Many chemicals (okay, an infinite number) can be represented as a
molecular graph, with atoms for nodes and bonds for edges
nomenclature is somewhat confusing since each the molecular graph is
often called a molecule, and each component (connected subgraph) of
the molecule is a chemical molecule. A molecule data structure may
contain 0 or more subgraphs representing chemical molecules.
Molecules have a three dimensional structure. Small molecules are often planar graphs and can be drawn as a two dimensional depiction, with some special notations to handle chirality. (This is sometimes called two-and-a-half dimensional.) Here's a depiction of ethyl alcohol, known more affectionately as ethanol and found at the pub nearest you.
That's a very verbose depiction with all those hydrogens sticking off the heavy atoms. (There's all sorts of short hand names in chemistry which highlight your background. I did molecular modelling of biomolecules, where hydrogen is light and everything else is heavy because it's 1/12th the mass of carbon, the next heaviest atom we dealt with. Others more interested in metals call non-metals grease. No doubt some cosmologists classify everything as hydrogen, helium, and impurities.)
It can be compacted somewhat by moving the H'es alongside the heavy atom, like the next picture. I choose to use H3C instead of CH3 because of stylistic reasons. I'm sure a chemist would shun me for that. :)
Writing in the hydrogens gets tedious. As it turns out, atoms have valences, which you might recall from introductory chemistry when you learned the Lewis dot model. Carbon has a valence of 4 which means that it takes 4 single bonds, or 1 double bond and 2 single bonds, or 2 double bonds, or 1 triple bond and 1 single bond.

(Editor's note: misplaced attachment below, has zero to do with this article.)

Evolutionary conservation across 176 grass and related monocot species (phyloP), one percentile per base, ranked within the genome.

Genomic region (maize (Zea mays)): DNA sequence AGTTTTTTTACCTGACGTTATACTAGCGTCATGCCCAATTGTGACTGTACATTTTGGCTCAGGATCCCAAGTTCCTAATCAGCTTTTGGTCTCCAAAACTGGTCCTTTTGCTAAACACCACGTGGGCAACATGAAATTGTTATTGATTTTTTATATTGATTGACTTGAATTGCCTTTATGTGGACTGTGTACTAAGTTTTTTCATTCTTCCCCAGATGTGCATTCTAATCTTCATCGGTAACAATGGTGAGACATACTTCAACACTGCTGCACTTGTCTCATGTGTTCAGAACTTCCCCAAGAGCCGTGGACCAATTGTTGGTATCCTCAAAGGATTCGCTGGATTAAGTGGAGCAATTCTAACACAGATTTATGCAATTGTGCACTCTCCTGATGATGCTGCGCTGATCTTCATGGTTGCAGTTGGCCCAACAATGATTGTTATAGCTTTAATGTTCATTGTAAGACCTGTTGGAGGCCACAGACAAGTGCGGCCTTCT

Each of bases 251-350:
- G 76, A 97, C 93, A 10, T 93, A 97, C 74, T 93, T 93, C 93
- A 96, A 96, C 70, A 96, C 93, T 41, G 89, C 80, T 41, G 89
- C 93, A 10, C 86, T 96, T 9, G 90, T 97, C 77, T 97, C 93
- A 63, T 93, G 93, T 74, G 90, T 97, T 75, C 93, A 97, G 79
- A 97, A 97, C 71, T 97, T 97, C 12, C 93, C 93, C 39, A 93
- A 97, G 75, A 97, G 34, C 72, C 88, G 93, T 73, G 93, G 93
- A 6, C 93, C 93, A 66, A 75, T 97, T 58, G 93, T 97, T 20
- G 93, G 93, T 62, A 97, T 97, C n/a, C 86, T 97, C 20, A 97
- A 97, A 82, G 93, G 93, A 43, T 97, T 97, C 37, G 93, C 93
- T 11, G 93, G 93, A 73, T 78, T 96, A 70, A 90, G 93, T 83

Actually, the Lewis model would also allow a quadruple bond under the Octect rule, but that's not going to happen with carbon because under the valence bond model is isn't possible to have all four electrons in the outer shell point the same way. Larger atoms, in the 3rd row of the period table and above, can have quadruple bonds, and it looks like some systems even have quintuple bonds. Daylight's toolkit only supports up to triple bonds. OpenEye extends SMILES to include $ as the quadruple bond symbol, and now I see ChemDraw even has a hextuple bond, and it's been observed in Cr2.
Chemists just assume the valences will always be filled. (You have to get to some pretty unusual physics to break that assumption, like ultra high vacuum or extremely short timescale interactions.) Rather than listing the hydrogen counts explicitly, they decided to use an implicit hydrogen representation, where the number of hydrogens on an atom is the atom's valence plus the charge minus the sum of its bond orders. The most common exception to this is for hydrogens around a chiral center.
Here's ethyl alcohol drawn using implicit hydrogens. (I think chemists call the earlier version with explicit hydrogens a redundant depiction.)
As an(other) aside, the polar hydrogen model lies between the explicit and implicity models and is used in molecular mechanics. Polar hydrogens have a large partial charge and are more likely to be in long-range hydrogen bonds. Nonpolar hydrogens are mostly involved in van der Waal bonding, which is very short range. MM merges a heavy atom and its nonpolar hydrogens into a new atom type with masses and charges adjusted accordingly. This cuts the number of simulated atoms in half with hopefully only slight effect on the result.
If you're chemist drawing organic molecules all the time you'll end up drawing a lot of carbons. Standard practice is that "normal" carbons aren't drawn at all. Any bond ending or a bend with no element symbol is assumed to be an uncharged carbon of average molecular weight. (I suppose there are rare exceptions, like if you make isotopically pure 14C diamond or buckyballs you might ignore the 14.) But when drawing your NMR structure, use 13C. (And when you email me to correct my mistakes, remember, I'm a physicist by training and have only learned your native practices by osmosis. :).
Here's ethyl alcohol as a chemist would sketch it. (I think they call it a line drawing.)
Can't get much more terse than that.
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